UCLA's domination of college basketball hit its title-hogging peak with Kareem Abdul-Jabbar and Bill Walton in the middle.
The two big men helped drive the Bruins' unprecedented run of seven straight NCAA championships (1967-73) along with impacting the history of the Associated Press men's college basketball poll.
As the AP marks the 75th anniversary of the poll this month, the 7-foot-2 Abdul-Jabbar — then known as Lew Alcindor — and the 6-foot-11 Walton were on teams that combined to spend 81 weeks ranked No. 1. That included four wire-to-wire runs, first with Abdul-Jabbar (1966-67 and 1968-69) and then Walton (1971-72 and 1972-73).
Each was a two-time pick as AP national player of the year and three-time AP first-team All-Americans, and combined to be named the Final Four's Most Outstanding Player five times.
They were not, of course, the only players to have a major impact on the rankings.
BILL RUSSELL, San Francisco
Russell led the Dons to consecutive NCAA titles in 1955 and 1956, leading them to the No. 1 ranking for five weeks in the first season and then a wire-to-wire stay at No. 1 in the second.
WILT CHAMBERLAIN, Kansas
The 7-1 center was a force in his two college seasons, the first ending with a triple-overtime loss to North Carolina in the 1957 NCAA title game. Chamberlain's Jayhawks were ranked No. 1 or No. 2 for every week of the 1956-57 season, then spent the next season inside the top 10.
OSCAR ROBERTSON, Cincinnati
The Bearcats were ranked No. 7 or better for every poll but one with the 6-5 guard and three-time AP All-American. Cincinnati spent two weeks at the top in the 1958-59 season then was a wire-to-wire No. 1 in 1959-60.
ELVIN HAYES, Houston
The 6-9 center put up big numbers in a career that included being AP national player of the year over Alcindor in 1968. The NCAA Tournament's No. 2 all-time scorer helped the Cougars spend the 1966-67 season inside the top 10 and then stay at No. 1 or No. 2 throughout 1967-68.
DAN ISSEL, Kentucky
The 6-9 Issel remains the storied program's all-time scoring and rebounding leader. The Wildcats — named the No. 1 all-time team in AP poll history — remained a top-10 team for all 45 polls of his three-year career, including six weeks at No. 1 and every week in the top 3 for the 1969-70 season.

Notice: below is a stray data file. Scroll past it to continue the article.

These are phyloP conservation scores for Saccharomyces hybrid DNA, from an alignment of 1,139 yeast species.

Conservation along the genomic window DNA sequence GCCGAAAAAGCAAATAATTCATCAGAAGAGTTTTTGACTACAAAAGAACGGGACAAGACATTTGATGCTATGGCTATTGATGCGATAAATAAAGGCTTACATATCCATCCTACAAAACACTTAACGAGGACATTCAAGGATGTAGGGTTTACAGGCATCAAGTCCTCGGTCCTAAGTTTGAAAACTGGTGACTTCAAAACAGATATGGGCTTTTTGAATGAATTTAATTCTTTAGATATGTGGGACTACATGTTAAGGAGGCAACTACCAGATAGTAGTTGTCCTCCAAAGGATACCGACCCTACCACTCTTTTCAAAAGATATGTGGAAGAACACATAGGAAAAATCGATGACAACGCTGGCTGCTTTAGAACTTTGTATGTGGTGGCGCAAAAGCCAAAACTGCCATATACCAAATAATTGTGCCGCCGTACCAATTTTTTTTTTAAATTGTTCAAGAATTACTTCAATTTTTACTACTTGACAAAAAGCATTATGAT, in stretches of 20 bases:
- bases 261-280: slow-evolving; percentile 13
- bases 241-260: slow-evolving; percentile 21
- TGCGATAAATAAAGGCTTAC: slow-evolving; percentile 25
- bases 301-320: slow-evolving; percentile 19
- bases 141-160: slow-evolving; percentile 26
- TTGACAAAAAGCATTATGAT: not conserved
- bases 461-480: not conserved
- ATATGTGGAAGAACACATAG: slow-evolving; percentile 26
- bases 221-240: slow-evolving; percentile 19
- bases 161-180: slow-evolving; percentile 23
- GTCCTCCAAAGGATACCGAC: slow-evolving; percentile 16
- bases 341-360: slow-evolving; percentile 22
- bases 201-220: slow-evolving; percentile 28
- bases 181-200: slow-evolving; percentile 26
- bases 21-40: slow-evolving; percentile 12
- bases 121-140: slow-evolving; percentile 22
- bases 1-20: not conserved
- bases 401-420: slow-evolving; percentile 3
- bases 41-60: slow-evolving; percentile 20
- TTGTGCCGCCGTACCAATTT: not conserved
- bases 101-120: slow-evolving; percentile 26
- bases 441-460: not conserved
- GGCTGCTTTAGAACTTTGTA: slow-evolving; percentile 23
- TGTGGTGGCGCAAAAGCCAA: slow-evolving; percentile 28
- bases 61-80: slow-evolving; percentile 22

DAVID THOMPSON, North Carolina State
The 6-4 athletic guard nicknamed “Skywalker” was a two-time AP national player of the year who led the Wolfpack to the 1974 NCAA title, ending the Bruins' title run. N.C. State remained inside the top 10 for all three years of Thompson's career, including 12 weeks at No. 1. The program has been No. 1 for one other week (January 1959) in its history.
LARRY BIRD, Indiana State
The 6-9 forward was AP national player of the year in 1979, the season that ended with the famed matchup with Magic Johnson and Michigan State in the NCAA title game. Bird's Sycamores spent 16 weeks in the top 10 in his three-year career, including four weeks at No. 1, but hasn't been ranked before or since.
RALPH SAMPSON, Virginia
The 7-4 center was a three-time AP national player of the year who singlehandedly made the Cavaliers a power in the early 1980s. Virginia spent Sampson's last three seasons entirely in the top 10, including 12 weeks at No. 1.
PATRICK EWING, Georgetown
The 7-footer was the center of an incredible four-year run that included the 1984 NCAA title and two other trips to the title game. The three-time AP first-team All-American and 1985 national player of the year helped the Hoyas remain inside the top 10 in his last two seasons, with 12 weeks at No. 1 in 1985.
CHRISTIAN LAETTNER, Duke
The 6-11 center led the Blue Devils to their first two NCAA titles under Mike Krzyzewski (1991 and 1992) while reaching four Final Fours — two of those secured on his own last-second jumper. He closed his career as AP national player of the year and the NCAA Tournament's all-time scoring leader with a team that was a wire-to-wire No. 1 in 1991-92, and Duke rarely fell out of the top 10 in his career.
TYLER HANSBROUGH, North Carolina
The 6-9 forward was a four-time AP All-American (twice on the first team) and 2008 national player of the year who won the 2009 NCAA title and owns the Atlantic Coast Conference’s career scoring record (2,872). His teams spent his last three seasons inside the top 10, the last two inside the top 5 and 24 weeks at No. 1.
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